Since 1970, the Democratic Party has held substantial majorities in both houses of the California Legislature. During this time, a political machine has arisen in this state comparable to the Daley Political Machine in Chicago or Tammany Hall in New York : The public employee unions.

The public employee unions have aggressively used the power of the purse to buy influence in Sacramento. In the 2008 election alone, the public employee unions gave more than 38 million dollars to political candidates and were the single largest donor in at least 19 (of 80) assembly and 10 (of 40) state senate campaigns (1,2). Donations from the public employee unions totaling more than a third of a candidate’s total contributions were common in all of these races.

The results of this influence buying have reaped huge dividends for the unions. They have been able to run through appropriations which have afforded them far better salaries and pension benefits then can be found virtually anywhere else in either the public or private sector. Worse yet, many of California’s 450+ local governments, flush with cash from the dot com bubble of the 90s, adopted similar pension and salaries models to remain competitive with respect to attracting manpower. The results of this have been disastrous: numerous municipalities, such as Vallejo, have had to declare bankruptcy due to their pension and salary obligations. Countless others are being forced to eschew essential public services to ensure they are able to meet the obligations of these overly generous benefits (3).

Many former employees are getting very rich at the state’s expense. Over 9,000 California public retirees are collecting six figure lifetime pensions, some approaching $500,000 a year. With respect to salaries, more than 300 members of the California Highway Patrol and 200 members of the California State Water Board are earning six figure salaries. These salaries seem extremely generous for public employees, especially given the other benefits they receive, when compared to the median California income of $54,000 (4,5).

Public employees should be fairly compensated for the vital services they provide for the state: educating our children, keeping our streets safe, and countless other services. They are entitled to a fair wage and good benefits. However, one should not get wealthy from civil service and unfortunately, that is exactly what is happening and it is bankrupting the state.

The cost of paying this burden is bankrupting the state pension fund. CalPers (the California State Employees Pension Fund) paid out over 10 billion dollars in pension benefits last year alone and is tens of billions of dollars in the red. Trying to keep up with overly generous donations, it to gamble on over 20 billion in mortgage backed securities, much of which was lost in the stock market collapse of 2007-2008 (6,7). The State’s Legislative Analysis Office now estimates the state’s total unfunded liability from all its pension obligations at over 100 billion dollars, a burden which will carry onto California’s children for years to come (8).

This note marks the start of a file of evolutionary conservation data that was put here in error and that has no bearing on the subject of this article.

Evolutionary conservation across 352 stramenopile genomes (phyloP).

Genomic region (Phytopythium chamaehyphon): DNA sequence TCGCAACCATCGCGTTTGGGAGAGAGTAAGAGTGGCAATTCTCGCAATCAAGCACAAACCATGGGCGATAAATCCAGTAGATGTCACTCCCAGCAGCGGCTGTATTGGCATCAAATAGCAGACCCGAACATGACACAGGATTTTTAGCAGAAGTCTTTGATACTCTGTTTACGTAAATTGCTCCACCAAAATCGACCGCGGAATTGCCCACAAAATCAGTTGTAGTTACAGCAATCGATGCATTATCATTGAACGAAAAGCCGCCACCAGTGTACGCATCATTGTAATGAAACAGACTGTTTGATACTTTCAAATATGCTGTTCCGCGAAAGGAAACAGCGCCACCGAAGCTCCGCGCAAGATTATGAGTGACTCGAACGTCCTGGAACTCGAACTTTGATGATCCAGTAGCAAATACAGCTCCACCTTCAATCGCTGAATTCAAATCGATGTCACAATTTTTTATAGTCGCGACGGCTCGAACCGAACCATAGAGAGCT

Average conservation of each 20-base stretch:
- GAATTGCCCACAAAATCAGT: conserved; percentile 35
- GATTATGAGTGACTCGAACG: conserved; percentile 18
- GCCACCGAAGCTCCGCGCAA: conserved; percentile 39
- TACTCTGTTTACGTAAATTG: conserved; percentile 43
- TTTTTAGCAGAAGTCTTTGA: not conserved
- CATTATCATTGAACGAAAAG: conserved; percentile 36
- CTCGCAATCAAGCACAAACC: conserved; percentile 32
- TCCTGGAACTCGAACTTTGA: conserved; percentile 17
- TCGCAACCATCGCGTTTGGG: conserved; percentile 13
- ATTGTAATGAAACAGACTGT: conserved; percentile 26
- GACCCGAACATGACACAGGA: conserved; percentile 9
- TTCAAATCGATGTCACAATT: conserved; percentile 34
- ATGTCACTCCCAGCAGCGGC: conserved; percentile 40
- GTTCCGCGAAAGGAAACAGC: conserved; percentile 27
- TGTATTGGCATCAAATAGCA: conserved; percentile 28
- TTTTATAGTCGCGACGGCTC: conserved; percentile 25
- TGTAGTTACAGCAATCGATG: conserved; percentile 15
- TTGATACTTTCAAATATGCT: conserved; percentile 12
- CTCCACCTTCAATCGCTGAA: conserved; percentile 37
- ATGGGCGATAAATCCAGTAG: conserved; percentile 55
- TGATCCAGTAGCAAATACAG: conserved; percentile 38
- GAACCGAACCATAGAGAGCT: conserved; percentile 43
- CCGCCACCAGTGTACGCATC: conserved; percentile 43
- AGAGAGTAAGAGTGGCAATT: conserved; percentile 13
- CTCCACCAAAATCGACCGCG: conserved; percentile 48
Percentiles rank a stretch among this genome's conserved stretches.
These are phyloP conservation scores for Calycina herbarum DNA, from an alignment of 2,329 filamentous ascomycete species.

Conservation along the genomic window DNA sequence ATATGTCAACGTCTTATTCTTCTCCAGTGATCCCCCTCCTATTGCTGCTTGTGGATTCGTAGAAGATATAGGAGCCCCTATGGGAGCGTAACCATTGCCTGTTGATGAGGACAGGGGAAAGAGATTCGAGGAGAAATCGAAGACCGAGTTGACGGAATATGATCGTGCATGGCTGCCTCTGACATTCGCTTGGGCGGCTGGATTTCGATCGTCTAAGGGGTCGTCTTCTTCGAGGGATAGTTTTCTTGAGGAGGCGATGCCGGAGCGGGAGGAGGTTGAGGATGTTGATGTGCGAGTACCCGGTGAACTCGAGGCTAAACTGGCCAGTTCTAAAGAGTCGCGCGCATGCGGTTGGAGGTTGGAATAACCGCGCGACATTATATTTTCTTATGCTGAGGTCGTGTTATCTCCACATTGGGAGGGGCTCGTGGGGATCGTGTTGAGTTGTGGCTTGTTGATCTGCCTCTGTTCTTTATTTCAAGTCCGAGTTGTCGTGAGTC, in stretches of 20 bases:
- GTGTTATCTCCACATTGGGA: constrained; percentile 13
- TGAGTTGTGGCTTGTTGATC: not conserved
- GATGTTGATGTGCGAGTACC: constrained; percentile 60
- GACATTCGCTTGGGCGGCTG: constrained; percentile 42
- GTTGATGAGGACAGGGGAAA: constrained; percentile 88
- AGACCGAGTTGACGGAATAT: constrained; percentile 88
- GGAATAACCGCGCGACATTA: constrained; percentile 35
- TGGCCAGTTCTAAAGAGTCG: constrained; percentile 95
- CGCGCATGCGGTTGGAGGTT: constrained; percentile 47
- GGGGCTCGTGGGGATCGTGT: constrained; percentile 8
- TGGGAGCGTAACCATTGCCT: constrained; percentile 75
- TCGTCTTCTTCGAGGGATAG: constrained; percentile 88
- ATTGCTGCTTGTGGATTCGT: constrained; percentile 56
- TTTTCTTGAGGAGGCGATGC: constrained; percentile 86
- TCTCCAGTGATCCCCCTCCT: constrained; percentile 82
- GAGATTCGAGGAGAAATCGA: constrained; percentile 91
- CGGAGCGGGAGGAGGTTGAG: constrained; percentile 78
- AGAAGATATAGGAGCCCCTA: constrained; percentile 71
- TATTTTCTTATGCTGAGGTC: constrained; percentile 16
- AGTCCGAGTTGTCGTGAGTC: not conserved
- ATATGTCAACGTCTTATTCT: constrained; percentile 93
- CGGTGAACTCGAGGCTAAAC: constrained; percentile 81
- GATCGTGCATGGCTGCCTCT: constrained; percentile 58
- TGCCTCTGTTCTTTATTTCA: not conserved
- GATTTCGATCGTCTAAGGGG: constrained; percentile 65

Virtually everyone in Sacramento and city halls throughout the state is all too aware of the problem. What is seriously lacking in the incumbent party is the chutzpah to stand up to the unions and address the problem, as Bill Lockyer, the State Treasurer, summarizes quite succinctly here:

The Tea Party Patriots of California have banded together to promote a ballot measure to help end the madness: The Citizen’s Power Initiative. This constitutional initiative will change the political contribution rules for public employee unions to curb the power buying that is bankrupting the state. In the current arrangement union members must “opt out” and ask to not have their dues used for political purposes. This initiative would change the rules so that members would have the “opt in” process where they must be asked for their permission for specific contributions. This will require that the unions reserve their organizational resources for specific elections where their interests are directly at stake, rather than blanket contributions which only serve to buy power.

These restrictions already exist in over 40 other states and at the federal level. Public employee unions should be fully entitled to lobby and contribute to political causes in their interests; however, they should be subject to the same restrictions as private enterprises. Publicly traded companies that want to lobby and contribute to campaigns must set up a PAC and ask their employees to contribute to it. Unions should be no different.

To succeed, California tea partiers will need to collect over 650,000 signatures from voters across the state by May 29, 2010. These patriots need all the help they can get to make this possible. Please go to and find out how you can contribute to their effort. Even if you don’t live in California, this is an important opportunity for you to promote limited government and stop this madness before it spreads to your state.

Unless we do something to stop this, the pension and salary burdens upon the state will continue to get worse. Californians will get to look forward to another string of state bankruptcies, higher interest rates and continued shrinking reserves for essential services like education, roads and law enforcement.We must educate, empower and mobilize the thousands of citizens across the state to support this initiative, while we still have a chance.